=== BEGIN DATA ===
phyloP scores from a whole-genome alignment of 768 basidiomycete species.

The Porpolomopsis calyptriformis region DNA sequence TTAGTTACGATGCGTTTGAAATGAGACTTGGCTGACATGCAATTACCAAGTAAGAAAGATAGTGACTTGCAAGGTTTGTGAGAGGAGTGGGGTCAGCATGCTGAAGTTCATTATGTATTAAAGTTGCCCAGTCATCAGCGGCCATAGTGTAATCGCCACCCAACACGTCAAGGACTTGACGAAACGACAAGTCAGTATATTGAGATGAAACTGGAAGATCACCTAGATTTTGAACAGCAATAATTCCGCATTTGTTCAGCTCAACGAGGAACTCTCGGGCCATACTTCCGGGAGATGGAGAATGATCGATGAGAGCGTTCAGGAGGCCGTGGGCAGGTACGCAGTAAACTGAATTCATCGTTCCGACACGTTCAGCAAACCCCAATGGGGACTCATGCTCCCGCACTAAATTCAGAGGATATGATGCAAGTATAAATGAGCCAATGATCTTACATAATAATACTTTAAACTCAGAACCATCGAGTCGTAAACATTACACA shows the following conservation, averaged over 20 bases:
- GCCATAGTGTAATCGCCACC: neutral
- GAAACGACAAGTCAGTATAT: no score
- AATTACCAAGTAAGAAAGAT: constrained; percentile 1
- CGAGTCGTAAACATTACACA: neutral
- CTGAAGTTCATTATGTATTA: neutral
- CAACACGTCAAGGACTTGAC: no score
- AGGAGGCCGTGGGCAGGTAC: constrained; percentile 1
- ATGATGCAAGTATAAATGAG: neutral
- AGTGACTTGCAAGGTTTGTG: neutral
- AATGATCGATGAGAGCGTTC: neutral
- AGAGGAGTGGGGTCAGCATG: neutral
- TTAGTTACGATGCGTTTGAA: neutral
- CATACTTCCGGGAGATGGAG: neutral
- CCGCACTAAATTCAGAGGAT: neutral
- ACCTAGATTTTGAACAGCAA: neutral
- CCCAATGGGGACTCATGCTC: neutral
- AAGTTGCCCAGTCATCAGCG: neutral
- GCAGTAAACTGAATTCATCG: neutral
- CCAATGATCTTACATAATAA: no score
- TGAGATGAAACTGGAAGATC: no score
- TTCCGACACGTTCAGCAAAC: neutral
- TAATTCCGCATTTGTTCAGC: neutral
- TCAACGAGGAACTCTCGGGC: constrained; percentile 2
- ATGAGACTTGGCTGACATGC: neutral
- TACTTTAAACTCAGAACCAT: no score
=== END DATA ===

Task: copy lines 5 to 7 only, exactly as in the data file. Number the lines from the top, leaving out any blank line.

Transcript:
- AATTACCAAGTAAGAAAGAT: constrained; percentile 1
- CGAGTCGTAAACATTACACA: neutral
- CTGAAGTTCATTATGTATTA: neutral